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Once more Quatermain takes the hallucinogenic drug and gets to see a previous incarnation of himself–a life he lived thousands of years ago, when he was Wi, a tribal leader during the last great ice age.
Had I the slightest qualification for the task, I, Allan Quatermain, would like to write an essay on Temptation.
This, of course, comes to all, in one shape or another, or at any rate to most, for there are some people so colourless, so invertebrate that they cannot be tempted–or perhaps the subtle powers which surround and direct, or misdirect, us do not think them worth an effort. These cling to any conditions, moral or material, in which they may find themselves, like limpets to a rock; or perhaps float along the stream of circumstance like jellyfish, making no effort to find a path for themselves in either case, and therefore die as they have lived–quite good because nothing has ever moved them to be otherwise–the objects of the approbation of the world, and, let us hope, of Heaven also.
The majority are not so fortunate; something is always egging their living personalities along this or that road of mischief. Materialists will explain to us that this something is but the passions inherited from a thousand generations of unknown progenitors who, departing, left the curse of their blood behind them. I, who am but a simple old fellow, take another view, which, at any rate, is hallowed by many centuries of human opinion. Yes, in this matter, as in sundry others, I put aside all the modern talk and theories and am plumb for the good, old-fashioned, and most efficient Devil as the author of our woes. No one else could suit the lure so exactly to the appetite as that old fisherman in the waters of the human soul, who knows so well how to bait his hooks and change his flies so that they may be attractive not only to all fish but to every mood of each of them.
Well, without going further with the argument, rightly or wrongly, that is my opinion.
Thus, to take a very minor matter–for if the reader thinks that these words are the prelude to telling a tale of murder or other great sins he is mistaken–I believe that it was Satan himself, or, at any rate, one of his agents, who caused my late friend, Lady Ragnall, to bequeath to me the casket of the magical herb called /Taduki/, in connection with which already we had shared certain remarkable adventures.[*]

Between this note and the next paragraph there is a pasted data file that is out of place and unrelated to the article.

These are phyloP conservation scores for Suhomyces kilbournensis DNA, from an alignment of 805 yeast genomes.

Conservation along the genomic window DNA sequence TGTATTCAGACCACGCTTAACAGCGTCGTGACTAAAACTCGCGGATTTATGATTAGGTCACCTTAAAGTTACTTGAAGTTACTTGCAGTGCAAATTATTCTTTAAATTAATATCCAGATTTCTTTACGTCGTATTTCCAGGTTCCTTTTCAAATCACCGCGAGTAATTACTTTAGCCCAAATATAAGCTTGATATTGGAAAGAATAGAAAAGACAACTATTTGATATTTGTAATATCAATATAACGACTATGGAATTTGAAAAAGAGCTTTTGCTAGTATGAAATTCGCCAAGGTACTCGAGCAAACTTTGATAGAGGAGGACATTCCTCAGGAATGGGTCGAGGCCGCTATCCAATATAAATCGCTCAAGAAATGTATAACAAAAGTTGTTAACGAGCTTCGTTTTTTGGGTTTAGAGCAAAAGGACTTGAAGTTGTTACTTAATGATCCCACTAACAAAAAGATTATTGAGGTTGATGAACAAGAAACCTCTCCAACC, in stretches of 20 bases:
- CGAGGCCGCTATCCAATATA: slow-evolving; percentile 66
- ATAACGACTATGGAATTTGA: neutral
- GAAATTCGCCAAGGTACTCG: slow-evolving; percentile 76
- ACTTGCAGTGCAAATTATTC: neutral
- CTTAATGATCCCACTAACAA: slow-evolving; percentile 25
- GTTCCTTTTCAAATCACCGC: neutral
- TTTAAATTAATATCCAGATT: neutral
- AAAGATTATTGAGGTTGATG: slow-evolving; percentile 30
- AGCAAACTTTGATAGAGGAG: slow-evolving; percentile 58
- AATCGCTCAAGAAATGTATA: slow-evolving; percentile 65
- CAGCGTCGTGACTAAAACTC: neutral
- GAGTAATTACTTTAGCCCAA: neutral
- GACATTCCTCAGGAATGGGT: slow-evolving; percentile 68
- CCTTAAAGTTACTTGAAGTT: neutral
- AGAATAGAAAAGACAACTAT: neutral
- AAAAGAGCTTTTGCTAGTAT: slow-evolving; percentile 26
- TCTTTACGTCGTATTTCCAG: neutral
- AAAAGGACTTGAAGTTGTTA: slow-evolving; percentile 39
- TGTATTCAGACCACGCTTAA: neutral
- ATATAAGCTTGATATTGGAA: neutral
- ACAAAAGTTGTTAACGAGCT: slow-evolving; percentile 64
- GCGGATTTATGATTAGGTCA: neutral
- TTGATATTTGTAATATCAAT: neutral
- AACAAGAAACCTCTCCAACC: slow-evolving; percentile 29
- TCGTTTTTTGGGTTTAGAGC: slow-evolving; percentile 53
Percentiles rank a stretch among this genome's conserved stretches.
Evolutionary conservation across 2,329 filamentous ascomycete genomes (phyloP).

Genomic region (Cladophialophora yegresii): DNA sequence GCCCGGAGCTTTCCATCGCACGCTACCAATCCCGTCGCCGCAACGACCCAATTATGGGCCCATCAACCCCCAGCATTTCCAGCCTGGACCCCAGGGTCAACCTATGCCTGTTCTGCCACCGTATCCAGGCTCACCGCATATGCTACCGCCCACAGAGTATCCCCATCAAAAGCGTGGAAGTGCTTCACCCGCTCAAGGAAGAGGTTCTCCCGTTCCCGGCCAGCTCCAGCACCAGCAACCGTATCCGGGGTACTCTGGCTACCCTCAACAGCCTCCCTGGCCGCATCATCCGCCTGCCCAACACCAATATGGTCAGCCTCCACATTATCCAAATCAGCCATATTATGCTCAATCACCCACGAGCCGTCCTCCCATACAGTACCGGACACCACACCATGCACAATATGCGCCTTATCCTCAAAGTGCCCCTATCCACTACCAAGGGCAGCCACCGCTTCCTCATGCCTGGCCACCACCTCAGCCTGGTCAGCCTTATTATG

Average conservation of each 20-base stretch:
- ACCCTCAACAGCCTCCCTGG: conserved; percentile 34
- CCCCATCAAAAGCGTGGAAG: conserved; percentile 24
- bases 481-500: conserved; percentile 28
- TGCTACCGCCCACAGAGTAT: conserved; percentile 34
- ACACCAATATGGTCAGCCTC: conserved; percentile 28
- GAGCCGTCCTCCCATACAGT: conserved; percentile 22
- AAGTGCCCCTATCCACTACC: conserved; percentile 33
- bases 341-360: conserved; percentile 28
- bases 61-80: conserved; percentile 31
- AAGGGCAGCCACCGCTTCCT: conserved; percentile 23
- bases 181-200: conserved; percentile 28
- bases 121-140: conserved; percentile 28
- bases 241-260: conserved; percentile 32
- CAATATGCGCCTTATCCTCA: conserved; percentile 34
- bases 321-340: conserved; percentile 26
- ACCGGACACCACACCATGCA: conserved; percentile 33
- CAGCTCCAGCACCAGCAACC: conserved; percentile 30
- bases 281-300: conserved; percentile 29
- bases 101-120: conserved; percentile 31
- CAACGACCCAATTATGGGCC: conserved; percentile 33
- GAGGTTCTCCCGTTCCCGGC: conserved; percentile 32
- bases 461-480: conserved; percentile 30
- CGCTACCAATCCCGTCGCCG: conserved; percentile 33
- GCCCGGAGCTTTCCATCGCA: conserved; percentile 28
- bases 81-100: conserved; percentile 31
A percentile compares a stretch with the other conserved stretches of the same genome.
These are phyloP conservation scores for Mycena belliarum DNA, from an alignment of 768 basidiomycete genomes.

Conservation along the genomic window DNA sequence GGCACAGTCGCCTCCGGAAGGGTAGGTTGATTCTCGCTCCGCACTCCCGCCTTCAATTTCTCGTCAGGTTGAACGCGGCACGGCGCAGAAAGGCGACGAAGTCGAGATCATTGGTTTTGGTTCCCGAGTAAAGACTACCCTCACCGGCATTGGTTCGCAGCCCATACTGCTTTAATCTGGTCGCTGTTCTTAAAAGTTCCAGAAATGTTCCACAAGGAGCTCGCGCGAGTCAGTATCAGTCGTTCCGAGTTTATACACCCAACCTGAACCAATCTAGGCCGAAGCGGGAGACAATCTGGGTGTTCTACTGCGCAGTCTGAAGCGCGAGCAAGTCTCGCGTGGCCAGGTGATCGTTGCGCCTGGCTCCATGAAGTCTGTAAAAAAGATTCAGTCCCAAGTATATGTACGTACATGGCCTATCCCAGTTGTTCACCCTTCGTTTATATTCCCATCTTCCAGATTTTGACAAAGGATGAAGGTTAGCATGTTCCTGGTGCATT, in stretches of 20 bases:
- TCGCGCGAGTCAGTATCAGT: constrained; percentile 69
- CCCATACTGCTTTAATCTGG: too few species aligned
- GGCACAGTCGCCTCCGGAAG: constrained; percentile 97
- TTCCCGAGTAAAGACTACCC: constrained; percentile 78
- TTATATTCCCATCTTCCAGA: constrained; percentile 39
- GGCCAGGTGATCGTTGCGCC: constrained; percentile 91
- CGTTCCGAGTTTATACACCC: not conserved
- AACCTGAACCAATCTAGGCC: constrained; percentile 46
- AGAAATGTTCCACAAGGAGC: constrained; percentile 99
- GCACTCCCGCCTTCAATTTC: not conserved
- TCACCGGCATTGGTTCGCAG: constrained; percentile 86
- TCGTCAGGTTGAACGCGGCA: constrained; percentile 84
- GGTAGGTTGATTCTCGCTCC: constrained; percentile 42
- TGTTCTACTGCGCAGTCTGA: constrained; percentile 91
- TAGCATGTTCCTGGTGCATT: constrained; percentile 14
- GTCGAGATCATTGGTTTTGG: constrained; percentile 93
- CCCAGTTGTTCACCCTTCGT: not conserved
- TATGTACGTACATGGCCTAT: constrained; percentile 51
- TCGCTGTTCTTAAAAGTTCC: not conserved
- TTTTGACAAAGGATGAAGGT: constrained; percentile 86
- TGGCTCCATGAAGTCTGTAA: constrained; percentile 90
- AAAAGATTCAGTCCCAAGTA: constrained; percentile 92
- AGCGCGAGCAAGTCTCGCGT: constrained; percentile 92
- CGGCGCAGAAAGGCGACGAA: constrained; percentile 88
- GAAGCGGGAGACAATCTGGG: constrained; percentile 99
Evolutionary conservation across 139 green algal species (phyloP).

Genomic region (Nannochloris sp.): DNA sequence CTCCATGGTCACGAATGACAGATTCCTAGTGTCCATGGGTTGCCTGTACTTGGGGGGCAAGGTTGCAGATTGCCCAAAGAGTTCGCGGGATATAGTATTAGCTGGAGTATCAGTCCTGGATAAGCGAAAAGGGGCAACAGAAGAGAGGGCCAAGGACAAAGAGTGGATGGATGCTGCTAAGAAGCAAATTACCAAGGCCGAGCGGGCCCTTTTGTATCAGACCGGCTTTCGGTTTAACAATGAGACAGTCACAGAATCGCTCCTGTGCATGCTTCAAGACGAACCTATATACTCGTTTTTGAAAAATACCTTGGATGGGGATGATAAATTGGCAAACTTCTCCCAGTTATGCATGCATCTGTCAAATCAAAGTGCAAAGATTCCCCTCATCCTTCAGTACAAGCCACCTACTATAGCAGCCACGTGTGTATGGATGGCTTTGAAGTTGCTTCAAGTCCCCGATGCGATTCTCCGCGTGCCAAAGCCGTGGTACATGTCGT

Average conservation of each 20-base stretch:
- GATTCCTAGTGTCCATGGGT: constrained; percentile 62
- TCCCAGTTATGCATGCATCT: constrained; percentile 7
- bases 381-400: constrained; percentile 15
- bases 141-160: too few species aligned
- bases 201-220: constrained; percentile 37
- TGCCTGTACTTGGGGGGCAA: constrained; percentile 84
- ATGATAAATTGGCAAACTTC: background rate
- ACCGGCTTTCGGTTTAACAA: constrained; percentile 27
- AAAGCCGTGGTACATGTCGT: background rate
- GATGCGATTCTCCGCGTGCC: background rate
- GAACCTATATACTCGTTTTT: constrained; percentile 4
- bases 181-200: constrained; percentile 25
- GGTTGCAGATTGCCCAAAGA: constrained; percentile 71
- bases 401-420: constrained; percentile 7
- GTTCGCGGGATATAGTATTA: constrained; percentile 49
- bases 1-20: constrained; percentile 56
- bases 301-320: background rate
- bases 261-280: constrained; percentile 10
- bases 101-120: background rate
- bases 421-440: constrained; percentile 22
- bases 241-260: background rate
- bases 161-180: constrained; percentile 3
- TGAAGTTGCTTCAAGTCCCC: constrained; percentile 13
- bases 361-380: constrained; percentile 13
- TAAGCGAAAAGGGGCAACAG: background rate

[*] See the books /The Ivory Child/ and /The Ancient Allan/.
Now, it may be argued that to make use of this /Taduki/ and on its wings to be transported, in fact or in imagination, to some far-away state in which one appears for a while to live and move and have one’s being is no crime, however rash the proceeding. Nor is it, since, if we can find new roads to knowledge, or even to interesting imaginings, why should we not take them? But to break one’s word /is/ a crime, and because of the temptation of this stuff, which, I confess, for me has more allurement than anything else on earth, at any rate, in these latter days, I have broken my word.
For, after a certain experience at Ragnall Castle, did I not swear to myself and before Heaven that no power in the world, not even that of Lady Ragnall herself, would induce me again to inhale those time- dissolving fumes and look upon that which, perhaps designedly, is hidden from the eyes of man; namely, revealments of his buried past, or mayhap of his yet unacted future? What do I say? This business is one of dreams–no more; though I think that those dreams are best left unexplored, because they suggest too much and yet leave the soul unsatisfied. Better the ignorance in which we are doomed to wander than these liftings of corners of the veil; than these revelations which excite delirious hopes that, after all, may be but marsh lights which, when they vanish, will leave us in completer blackness.
Now I will get on to the story of my fall; of how it came about and the revelations to which it led, and which I found interesting enough, whatever others may think of them.
Elsewhere I have told how, years after our joint adventure into Central Africa, once again I came into touch with the widowed Lady Ragnall and allowed myself to be persuaded in her company to inhale the charmed smoke of the /Taduki/ herb, with which she became familiar when, in a state of mental collapse, she fell into the hands of the priests of some strange African faith. Under its influence, the curtain of time seemed to swing aside, and she and I saw ourselves playing great parts as inhabitants of Egypt in the days of the Persian domination. In that life, if the tale were true, we had been very intimate, but before this intimacy culminated in actual union, the curtain fell and we reawoke to our modern world.
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